There is systemic racism in the province, Doug Ford now acknowledges. On Wednesday, June 3, the Premier seemed to reverse his stance on racism in Ontario. He noted at parliament that "of course" the province has seen systemic racism, just one day after he seemed to suggest the opposite.

Ford said on Tuesday that any protests held against anti-black discrimination and police brutality in the province wouldn't turn to rioting or looting as Ontarians "wouldn't tolerate it."

At the same press briefing, the Premier said: "Thank god we're different from the United States and we don't have the systemic, deep roots they've had for years."

Those comments quickly sparked some backlash from black MPPs.

And on Wednesday, Ford appeared to walk back his statement.

"Of course there is systemic racism in Ontario, there's systemic racism across this country,” Ford said at parliament on Wednesday. "I know it exists."

He also admitted there is no way he can know firsthand the hardships that minorities face.

"I do not have those lived experiences and I can empathize with them, but ... we’ve never walked a mile in someone’s shoes that has faced racism."

"We will do everything we can and within our powers and work collectively with other parties to stamp this out," he added.

This apparently shifted approach comes after Ford's Tuesday comments received criticism from black MPPs and advocates.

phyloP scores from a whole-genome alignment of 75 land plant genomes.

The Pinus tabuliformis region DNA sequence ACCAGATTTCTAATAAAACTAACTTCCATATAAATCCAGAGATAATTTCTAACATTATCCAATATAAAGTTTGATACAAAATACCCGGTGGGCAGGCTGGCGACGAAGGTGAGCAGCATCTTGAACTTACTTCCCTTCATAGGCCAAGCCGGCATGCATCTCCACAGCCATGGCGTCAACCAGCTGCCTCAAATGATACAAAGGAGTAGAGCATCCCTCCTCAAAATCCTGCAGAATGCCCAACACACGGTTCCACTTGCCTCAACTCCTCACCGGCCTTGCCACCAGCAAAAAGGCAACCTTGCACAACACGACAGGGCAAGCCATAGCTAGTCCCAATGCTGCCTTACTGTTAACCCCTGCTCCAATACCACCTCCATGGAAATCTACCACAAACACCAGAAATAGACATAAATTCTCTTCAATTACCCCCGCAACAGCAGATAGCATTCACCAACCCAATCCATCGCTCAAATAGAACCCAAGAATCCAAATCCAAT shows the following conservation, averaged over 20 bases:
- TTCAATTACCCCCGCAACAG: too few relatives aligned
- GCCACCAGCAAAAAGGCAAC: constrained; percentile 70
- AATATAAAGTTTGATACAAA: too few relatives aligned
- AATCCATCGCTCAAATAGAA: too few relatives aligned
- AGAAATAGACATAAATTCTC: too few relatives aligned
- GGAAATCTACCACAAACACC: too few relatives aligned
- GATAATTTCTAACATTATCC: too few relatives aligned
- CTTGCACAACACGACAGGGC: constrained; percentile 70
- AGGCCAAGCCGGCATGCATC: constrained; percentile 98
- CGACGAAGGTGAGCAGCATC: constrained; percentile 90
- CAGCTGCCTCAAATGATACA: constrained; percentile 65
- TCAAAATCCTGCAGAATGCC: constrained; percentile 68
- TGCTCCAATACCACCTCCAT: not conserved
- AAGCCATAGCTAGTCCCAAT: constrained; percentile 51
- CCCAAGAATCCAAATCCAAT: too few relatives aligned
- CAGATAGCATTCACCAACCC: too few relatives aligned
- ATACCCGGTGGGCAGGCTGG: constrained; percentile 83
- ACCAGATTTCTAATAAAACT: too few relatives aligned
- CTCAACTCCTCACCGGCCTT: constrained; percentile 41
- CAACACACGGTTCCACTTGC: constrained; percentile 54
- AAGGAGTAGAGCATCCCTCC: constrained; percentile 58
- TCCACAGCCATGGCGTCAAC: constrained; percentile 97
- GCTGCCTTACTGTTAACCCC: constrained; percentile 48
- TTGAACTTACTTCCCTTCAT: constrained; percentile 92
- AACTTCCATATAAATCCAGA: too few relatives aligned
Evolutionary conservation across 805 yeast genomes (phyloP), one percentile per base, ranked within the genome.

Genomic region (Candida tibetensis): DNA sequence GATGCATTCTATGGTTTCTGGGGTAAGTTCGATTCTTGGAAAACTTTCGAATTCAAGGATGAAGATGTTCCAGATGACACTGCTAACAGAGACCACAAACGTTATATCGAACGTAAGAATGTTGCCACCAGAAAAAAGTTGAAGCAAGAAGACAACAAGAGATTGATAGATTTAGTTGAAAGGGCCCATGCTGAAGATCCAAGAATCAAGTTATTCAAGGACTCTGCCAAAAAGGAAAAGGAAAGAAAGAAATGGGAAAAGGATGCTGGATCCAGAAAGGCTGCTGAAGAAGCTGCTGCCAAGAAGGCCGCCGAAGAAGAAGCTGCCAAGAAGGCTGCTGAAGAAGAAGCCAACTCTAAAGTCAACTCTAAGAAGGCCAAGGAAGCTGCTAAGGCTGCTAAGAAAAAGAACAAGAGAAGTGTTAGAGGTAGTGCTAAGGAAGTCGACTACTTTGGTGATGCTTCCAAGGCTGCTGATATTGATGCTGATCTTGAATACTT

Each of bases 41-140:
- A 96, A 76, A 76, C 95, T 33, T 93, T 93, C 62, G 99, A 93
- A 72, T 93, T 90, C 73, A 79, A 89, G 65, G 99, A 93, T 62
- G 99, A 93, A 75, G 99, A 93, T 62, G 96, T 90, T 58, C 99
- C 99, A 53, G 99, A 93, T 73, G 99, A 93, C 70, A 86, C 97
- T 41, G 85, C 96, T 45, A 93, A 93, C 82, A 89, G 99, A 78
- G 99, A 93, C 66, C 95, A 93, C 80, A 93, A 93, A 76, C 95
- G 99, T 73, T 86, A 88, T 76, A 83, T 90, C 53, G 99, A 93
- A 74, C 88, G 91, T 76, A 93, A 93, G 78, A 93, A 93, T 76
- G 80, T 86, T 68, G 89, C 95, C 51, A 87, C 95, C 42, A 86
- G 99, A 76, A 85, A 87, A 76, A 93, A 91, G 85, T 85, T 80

Sané Dube, policy and government relations lead for the Alliance for Healthier Communities, told Global News: "People hold up a mirror and say that it’s not the same as what’s happening at this States, but it is the same as what’s happening in the States."

Meanwhile, a message from black Liberal MPPs Mitzie Hunter and Michael Coteau urged Ford to "take clear, direct and continuous action to reform the ways in which our society disadvantages Black, Indigenous and other racialized communities," per the Toronto Star.

On Tuesday, Ford had admitted he does not have time to watch the news these days.

Last weekend saw a peaceful protest walk the streets of Toronto in memory of Regis Korchinski-Paquet, who died last month while police were responding to her home at 100 High Park Ave.